So they sent to Pittsburg for him to come and get her. They call him from the outer room. In her face flashes a look of glad surprise at sight of him. He starts eagerly toward her, but an attendant brings him up before the board instead.
They question him.
“You intend to make Anna your wife?”
“What do you do for a living?”
“I am a musician."
“How much do you earn?”
“Fifteen dollars a week and it is to be I have the promise of a place in the orchestra at the opera house.” From his pocket protrudes one end of a flute.
“Let us hear if you can play,” suggests Leopold complies.
The notes of an Austrian love-song fill the air. At first the player is a trifle self-conscious. But as his music throbs and thrills through the room, his heart gets in rhythm with it. His eyes are on the fair haired girl, and all the board is forgotten.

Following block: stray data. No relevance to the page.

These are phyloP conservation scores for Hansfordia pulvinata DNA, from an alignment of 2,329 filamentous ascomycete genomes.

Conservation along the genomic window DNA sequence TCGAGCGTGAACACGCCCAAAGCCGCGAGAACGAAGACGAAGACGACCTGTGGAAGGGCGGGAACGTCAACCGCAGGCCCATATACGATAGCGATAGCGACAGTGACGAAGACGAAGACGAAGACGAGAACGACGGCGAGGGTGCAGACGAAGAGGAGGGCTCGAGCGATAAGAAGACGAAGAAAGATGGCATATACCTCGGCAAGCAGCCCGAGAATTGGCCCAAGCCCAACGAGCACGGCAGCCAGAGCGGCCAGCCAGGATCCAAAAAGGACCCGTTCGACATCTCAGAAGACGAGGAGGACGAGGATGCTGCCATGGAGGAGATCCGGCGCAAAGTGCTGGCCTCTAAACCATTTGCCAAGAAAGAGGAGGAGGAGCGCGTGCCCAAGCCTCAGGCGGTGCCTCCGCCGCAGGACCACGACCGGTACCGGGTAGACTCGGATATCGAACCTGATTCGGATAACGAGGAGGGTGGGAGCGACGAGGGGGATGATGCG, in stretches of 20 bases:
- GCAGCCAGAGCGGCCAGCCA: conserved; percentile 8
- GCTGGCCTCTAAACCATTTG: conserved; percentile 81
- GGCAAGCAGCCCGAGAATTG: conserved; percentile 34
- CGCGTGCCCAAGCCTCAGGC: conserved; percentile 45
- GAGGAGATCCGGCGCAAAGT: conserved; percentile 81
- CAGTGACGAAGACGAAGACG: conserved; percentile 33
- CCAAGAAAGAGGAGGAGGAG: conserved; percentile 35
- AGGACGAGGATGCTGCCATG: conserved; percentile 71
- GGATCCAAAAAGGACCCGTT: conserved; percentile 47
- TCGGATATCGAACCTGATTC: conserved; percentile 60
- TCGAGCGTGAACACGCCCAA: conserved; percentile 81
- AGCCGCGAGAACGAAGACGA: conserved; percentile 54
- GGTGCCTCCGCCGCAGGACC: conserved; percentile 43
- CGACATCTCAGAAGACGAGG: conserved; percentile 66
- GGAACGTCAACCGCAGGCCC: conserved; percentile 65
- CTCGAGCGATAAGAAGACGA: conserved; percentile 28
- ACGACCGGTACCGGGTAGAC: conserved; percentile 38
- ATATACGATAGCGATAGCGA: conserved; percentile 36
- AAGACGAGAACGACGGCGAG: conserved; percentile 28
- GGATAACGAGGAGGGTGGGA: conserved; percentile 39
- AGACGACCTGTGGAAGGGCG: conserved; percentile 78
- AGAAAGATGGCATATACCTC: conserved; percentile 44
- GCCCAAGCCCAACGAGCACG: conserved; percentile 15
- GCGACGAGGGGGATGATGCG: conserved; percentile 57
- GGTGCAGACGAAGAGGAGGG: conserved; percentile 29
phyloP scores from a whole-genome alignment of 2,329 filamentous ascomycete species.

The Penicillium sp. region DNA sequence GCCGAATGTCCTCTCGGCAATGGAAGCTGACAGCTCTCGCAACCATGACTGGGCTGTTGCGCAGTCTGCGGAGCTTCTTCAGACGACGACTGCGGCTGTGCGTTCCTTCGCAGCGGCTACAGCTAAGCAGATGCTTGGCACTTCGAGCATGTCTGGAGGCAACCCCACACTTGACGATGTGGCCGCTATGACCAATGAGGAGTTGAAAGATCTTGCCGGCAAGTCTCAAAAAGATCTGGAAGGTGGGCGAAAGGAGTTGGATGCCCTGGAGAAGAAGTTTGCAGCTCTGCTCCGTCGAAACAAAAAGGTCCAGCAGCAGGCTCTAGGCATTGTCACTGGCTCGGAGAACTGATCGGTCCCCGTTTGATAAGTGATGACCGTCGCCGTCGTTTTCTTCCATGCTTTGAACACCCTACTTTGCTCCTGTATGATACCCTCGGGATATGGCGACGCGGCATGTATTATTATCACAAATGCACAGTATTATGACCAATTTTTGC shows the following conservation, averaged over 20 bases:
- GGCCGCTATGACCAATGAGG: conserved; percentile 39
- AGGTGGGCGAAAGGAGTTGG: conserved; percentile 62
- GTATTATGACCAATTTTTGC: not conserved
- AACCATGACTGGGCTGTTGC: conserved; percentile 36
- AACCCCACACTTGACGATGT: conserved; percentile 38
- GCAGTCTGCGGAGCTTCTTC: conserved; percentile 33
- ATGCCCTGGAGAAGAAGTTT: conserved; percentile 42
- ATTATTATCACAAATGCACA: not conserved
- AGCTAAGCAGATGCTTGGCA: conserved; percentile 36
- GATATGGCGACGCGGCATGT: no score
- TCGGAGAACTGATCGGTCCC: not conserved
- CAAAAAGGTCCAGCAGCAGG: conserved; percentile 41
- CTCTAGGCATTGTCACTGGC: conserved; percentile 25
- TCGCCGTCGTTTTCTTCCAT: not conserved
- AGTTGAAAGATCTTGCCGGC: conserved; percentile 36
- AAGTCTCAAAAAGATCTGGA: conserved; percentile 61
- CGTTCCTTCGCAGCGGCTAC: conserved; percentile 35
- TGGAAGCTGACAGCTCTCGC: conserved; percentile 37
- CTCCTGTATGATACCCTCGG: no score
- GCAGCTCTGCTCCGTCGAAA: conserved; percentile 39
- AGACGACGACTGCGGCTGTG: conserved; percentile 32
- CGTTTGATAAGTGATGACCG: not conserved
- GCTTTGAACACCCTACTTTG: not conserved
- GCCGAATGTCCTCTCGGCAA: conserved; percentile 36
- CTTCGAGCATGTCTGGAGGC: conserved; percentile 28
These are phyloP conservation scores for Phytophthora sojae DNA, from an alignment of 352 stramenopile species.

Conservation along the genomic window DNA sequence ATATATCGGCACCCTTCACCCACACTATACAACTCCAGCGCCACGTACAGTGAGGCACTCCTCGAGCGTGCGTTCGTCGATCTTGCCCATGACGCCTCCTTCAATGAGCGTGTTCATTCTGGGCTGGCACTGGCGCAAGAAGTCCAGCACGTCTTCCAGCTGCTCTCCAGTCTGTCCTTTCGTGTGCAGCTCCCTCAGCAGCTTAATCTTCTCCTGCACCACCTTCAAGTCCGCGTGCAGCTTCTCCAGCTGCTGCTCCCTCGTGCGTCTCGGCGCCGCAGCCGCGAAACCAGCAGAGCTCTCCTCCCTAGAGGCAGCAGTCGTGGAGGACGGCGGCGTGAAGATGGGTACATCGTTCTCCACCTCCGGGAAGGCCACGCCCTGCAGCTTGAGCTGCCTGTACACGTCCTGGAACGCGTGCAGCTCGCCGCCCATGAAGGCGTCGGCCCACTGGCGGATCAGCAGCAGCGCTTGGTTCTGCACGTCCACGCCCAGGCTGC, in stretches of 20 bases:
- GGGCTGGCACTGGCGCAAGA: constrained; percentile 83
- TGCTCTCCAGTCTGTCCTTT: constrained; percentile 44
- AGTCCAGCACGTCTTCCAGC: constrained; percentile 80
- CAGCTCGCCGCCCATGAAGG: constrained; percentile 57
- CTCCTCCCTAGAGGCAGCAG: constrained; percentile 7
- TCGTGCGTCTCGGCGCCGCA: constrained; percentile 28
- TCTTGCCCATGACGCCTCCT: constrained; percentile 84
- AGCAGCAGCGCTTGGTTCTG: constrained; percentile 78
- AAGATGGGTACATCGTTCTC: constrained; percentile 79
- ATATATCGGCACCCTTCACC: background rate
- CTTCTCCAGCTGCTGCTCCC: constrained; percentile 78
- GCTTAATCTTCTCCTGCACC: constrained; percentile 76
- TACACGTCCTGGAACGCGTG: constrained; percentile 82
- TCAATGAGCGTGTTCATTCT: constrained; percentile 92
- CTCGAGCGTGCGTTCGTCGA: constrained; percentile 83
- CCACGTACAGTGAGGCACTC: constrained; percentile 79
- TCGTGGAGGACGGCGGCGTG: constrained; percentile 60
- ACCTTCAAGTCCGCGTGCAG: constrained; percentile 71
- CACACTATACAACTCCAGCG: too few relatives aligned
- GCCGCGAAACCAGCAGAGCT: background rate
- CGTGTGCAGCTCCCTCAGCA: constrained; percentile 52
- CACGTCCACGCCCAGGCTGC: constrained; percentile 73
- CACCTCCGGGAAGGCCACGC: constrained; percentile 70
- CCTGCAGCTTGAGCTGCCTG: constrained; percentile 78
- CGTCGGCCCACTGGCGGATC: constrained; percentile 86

They are sitting in rapt attention, and as the last measure dies away the chairman says warmly, “My! but that makes me young again. I guess you can have your girl.” Outside the door, the Austrian missionary waits to marry them.
There is one more case. Not even the board, who are used to life as it passes by their table, have wanted to come to it.
A woman sits alone on the rearmost bench. They call her, and she comes forward. Before them a record the doctors have furnished states a medical fact. In answer to the question that they are obliged according to form to ask her, she confirms it. “You are coming to your husband?” they continue.
“Yes,” she says. “And you say he has been in America two years and you have never seen him during that time?” “Yes,” she answers in a low voice, realizing the meaning of the admission.
“Bring in the husband,” slowly orders the chairman. Every member of the board looks out of the window at the sea, and the clock ticks loudly.
The interpreter now is repeating it. In eager anticipation a young man enters. He has come in answer to the postal card from the immigration authorities announcing that his wife is here.
“This woman is your wife?” asks the chairman. “Yes." “You paid her passage over?” “Yes, sent her the money. I wrote for her many times. I have a home ready.”